Revisiting Imbalanced Drafting Strategies

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Photo by user “Tsyp9”, via Wikimedia Commons.

At Hockey-Graphs, we like to provide data-based answers to questions. It’s what we do. But it’s also good to recognize issues in the analytics world that haven’t yet been addressed. Sometimes that’s the case because we don’t have the data we need available, and sometimes it’s because the question has yet to be properly framed. It’s important to know what we don’t know, and to talk about it regardless.

There has been some great draft work done at our site and elsewhere in the last few years, and one of the findings has been the volatility of drafting defensemen relative to forwards. Couple that with claims that forwards have more of an impact on shot rates than defensemen, and one would be tempted to claim that avoiding defensemen altogether would be a solid draft strategy (though I’ll note that most analysts think this is taking the conclusion too far).

The Edmonton Oilers, not entirely of their own choosing, have been stuck in a pattern of drafting forwards high, and continue to struggle without any of the stud blueliners that tend to accompany Stanley Cup champions. It’s an anecdote and an incomplete one; we don’t have examples in hockey of teams that have exclusively drafted forwards.

But in baseball things are a little different. Teams have become more willing to go to extremes to try and get an edge. I wrote my first ever post at my blog, AP Hockey, about the Chicago Cubs and their unique strategy of mostly ignoring pitchers at the draft. Position players, like forwards in hockey, have been shown to be more projectable and thus better bets as draft picks. I wrote about how it might be worth looking into a similar strategy in hockey, where a team emphasizes drafting forwards, and then trades for young defensemen like Nick Leddy, Nathan Beaulieu, Jake Gardiner, Sami Vatanen and others who have been traded or have been rumored to be on the block in recent years, once they’ve shown some promise.

Following the Cubs’ defeat in the NLCS, the public is now asking questions about the Cubs’ strategy. The Chicago club was thoroughly outclassed by a Mets team with more pitching depth, through a combination of high draft picks, slow developing sleeper prospects, and trade acquisitions. Conventional knowledge is that pitching – like defense in hockey – wins in the playoffs. The Cubs had the hitting, but they didn’t have that pitching.

So where does this leave on the Cubs’ approach? What does it mean for Sham Sharron and for those that claim a top pick should never be used on a defenseman?

As teams invest more in analytics, it is going to become harder to trade for young talent – guys like a Leddy on the block will become even more rare – so the idea of trading to even out a talent deficiency at one position will likely become implausible. Maybe the Cubs could have traded some of their hitting for a young arm or two, and maybe they now will, but good luck finding a team willing to give one up.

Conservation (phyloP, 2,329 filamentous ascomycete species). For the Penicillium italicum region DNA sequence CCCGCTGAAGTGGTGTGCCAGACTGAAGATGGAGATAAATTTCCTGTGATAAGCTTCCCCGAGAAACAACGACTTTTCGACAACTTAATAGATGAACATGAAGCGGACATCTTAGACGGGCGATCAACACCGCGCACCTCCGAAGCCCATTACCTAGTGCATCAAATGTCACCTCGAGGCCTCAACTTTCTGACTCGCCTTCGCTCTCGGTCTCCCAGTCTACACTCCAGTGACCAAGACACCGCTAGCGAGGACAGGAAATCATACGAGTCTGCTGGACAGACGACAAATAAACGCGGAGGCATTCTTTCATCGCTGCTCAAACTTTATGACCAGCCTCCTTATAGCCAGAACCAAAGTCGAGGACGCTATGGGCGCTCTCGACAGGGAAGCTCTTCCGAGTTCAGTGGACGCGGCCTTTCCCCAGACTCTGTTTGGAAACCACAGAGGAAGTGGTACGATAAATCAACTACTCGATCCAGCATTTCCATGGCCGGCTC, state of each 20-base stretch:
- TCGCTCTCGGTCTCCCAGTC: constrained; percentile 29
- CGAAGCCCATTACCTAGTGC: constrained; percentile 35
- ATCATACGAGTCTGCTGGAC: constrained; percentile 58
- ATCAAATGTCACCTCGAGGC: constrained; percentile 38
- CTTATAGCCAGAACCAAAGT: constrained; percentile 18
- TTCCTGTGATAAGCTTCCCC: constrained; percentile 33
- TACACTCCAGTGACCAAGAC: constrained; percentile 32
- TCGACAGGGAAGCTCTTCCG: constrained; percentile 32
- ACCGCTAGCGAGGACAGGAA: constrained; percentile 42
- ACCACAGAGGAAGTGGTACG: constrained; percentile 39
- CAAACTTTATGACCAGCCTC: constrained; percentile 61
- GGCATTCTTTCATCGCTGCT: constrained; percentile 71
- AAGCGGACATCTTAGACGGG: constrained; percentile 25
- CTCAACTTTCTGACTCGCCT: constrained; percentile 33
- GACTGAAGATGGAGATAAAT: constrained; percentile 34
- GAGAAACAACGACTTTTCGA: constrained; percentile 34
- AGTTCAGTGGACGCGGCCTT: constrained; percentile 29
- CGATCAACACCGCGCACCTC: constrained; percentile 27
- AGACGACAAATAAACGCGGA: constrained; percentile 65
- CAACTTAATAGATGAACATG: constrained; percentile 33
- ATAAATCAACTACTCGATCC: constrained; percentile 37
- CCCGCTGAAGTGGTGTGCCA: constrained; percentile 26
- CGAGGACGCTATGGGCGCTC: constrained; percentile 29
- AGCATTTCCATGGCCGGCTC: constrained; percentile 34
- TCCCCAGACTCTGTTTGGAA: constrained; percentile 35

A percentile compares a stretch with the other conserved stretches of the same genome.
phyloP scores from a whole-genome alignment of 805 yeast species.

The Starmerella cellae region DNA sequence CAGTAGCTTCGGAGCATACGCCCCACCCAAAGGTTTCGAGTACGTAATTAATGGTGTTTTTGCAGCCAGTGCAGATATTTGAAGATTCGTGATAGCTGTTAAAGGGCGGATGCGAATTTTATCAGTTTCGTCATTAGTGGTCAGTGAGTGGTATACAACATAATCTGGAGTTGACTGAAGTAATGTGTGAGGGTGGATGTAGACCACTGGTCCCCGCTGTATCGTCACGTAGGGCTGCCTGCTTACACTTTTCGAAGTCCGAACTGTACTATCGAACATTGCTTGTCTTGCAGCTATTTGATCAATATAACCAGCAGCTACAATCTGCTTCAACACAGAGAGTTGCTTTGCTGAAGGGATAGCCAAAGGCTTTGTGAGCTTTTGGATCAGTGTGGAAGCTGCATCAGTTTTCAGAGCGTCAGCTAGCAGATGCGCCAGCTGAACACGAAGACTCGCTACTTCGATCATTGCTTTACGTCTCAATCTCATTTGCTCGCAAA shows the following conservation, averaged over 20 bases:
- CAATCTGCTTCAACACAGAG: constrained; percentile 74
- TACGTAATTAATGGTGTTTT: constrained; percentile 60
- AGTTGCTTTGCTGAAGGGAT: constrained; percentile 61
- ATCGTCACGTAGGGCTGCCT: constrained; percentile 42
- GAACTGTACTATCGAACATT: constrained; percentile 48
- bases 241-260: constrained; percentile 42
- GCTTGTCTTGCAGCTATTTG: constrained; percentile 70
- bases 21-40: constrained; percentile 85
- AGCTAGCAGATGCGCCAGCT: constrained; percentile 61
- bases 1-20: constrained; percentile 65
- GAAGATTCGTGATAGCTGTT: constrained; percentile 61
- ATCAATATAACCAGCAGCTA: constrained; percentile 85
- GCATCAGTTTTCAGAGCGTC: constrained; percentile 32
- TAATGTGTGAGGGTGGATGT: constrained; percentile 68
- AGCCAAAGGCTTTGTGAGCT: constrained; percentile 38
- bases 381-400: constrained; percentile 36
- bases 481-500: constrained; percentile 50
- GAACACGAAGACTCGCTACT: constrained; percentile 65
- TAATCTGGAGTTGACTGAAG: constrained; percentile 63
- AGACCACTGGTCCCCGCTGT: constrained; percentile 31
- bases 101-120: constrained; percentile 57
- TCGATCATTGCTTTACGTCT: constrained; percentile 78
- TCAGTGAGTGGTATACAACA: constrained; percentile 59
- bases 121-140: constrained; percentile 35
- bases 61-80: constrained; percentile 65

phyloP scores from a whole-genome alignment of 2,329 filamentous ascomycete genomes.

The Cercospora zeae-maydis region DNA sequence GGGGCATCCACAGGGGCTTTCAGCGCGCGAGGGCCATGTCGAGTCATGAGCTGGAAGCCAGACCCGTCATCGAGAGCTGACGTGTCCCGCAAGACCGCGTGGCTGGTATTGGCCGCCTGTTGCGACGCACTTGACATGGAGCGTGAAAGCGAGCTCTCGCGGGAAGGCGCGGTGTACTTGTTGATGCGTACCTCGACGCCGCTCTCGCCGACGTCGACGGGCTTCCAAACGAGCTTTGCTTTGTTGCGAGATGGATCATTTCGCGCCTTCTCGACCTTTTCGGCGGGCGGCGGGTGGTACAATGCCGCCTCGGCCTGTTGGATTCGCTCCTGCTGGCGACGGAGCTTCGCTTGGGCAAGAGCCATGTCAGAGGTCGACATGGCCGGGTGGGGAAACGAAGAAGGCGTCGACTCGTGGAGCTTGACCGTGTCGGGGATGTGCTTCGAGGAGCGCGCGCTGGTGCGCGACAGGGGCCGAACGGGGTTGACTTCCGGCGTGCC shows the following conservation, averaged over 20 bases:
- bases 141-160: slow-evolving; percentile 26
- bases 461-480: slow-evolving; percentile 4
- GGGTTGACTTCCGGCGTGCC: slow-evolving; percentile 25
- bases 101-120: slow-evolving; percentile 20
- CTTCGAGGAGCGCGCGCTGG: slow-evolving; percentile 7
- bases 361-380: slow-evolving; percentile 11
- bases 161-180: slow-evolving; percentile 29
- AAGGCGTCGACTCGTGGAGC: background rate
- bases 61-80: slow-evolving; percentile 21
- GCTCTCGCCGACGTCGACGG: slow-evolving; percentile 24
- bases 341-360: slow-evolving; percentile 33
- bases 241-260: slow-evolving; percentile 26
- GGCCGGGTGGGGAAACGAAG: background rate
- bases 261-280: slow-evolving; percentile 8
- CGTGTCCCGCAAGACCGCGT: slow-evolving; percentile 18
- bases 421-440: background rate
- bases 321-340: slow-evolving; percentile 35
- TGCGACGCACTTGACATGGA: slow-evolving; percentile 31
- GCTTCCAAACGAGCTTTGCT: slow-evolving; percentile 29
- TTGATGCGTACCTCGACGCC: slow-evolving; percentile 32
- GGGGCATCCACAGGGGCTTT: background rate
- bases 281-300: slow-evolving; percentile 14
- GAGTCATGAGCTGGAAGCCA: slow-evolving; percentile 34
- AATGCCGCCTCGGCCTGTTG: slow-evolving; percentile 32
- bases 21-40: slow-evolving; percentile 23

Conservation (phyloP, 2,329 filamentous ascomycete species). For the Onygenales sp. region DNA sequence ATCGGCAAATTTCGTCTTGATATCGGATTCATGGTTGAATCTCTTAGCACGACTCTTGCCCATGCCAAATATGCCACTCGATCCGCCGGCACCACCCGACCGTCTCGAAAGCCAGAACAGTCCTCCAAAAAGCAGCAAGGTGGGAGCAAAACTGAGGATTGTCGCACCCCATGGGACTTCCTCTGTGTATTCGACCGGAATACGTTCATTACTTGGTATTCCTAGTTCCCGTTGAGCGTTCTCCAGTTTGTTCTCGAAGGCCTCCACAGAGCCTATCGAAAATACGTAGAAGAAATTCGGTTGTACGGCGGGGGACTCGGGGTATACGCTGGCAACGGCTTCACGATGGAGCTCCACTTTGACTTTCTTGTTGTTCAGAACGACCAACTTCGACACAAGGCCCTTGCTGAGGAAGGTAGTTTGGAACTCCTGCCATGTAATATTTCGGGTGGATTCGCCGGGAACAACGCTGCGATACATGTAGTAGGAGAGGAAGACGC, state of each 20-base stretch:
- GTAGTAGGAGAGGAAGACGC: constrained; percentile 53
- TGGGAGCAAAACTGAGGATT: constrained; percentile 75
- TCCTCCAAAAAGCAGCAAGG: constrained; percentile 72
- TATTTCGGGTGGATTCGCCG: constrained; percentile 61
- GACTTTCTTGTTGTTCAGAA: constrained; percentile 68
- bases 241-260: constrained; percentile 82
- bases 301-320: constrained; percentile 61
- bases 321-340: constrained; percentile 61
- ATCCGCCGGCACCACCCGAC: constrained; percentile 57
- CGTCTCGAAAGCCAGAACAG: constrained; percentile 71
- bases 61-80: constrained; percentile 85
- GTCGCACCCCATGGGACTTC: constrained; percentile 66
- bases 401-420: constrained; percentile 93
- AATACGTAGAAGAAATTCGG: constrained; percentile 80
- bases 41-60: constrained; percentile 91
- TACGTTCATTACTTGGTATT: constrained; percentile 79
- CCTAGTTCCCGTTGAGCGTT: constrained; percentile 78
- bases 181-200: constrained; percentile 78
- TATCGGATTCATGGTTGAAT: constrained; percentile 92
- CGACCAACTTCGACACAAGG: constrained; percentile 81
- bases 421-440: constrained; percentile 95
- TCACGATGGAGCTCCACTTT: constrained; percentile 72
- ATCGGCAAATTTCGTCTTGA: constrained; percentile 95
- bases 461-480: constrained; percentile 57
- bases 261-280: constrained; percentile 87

So let’s frame this question, so that it can be discussed and researched further.

“Can imbalanced drafting strategies be corrected for through trade, delivering higher expected prospect value than conventional thinking?”

As I mentioned at the top, I don’t have an answer to this question, but it’s something to monitor going forward. Will the Cubs stick to their plan and find ways to correct their flaw? Will the Oilers manage to improve their defense corps enough to drive their young forwards into contention? The question has now been asked, let’s hope the case studies come next.

5 thoughts on “Revisiting Imbalanced Drafting Strategies

  1. To be fair, the Cubs actually have some pretty extraordinary pitching, it just abandoned ship during the postseason. But WRT picking only forwards…I think the Franson deal is a pretty big indicator that teams still are leaving defense talent lying around for the picking, in the same kind of way that the Cubs can scoop up pitching talent. Now if only we could figure out a “teach him to pitch a cutter” strategy for defensemen.

    • Well I dunno about extraordinary. It was good, but there was clearly something of a lack of depth. And Lester they only got cause most $$$. Dunno whether Arrieta was luck or something else, but maybe that’s a point in their favor. And yeah guys like Franson are out there, but real no. 1 dmen rarely are. And teams just don’t seem to do much in the playoffs without them (except for rare exceptions).

      • Maybe #1 d-men are rare, but when Franson was available, it’s not like we saw a feeding frenzy. So identifying them is still not particularly sharp.

  2. Good question. In game theory, a population would never select a single option or they risk being wiped out due to being homogeneous, rather create some sort of evolutionary stable strategy. A evolutionary stable state would be something like teams draft the share of forwards they need (13/23) adjusted for risk factors, whether they are development based (which you alluded to) or transfer agreements.

    Like you said, teams can trade talent for talent, but you would expect teams to extract a premium out of the assets they have taken risks with or development time with (D). A single team may have some room for improvement with this knowledge, but I imagine the system functions fairly close to an ESS as a whole.

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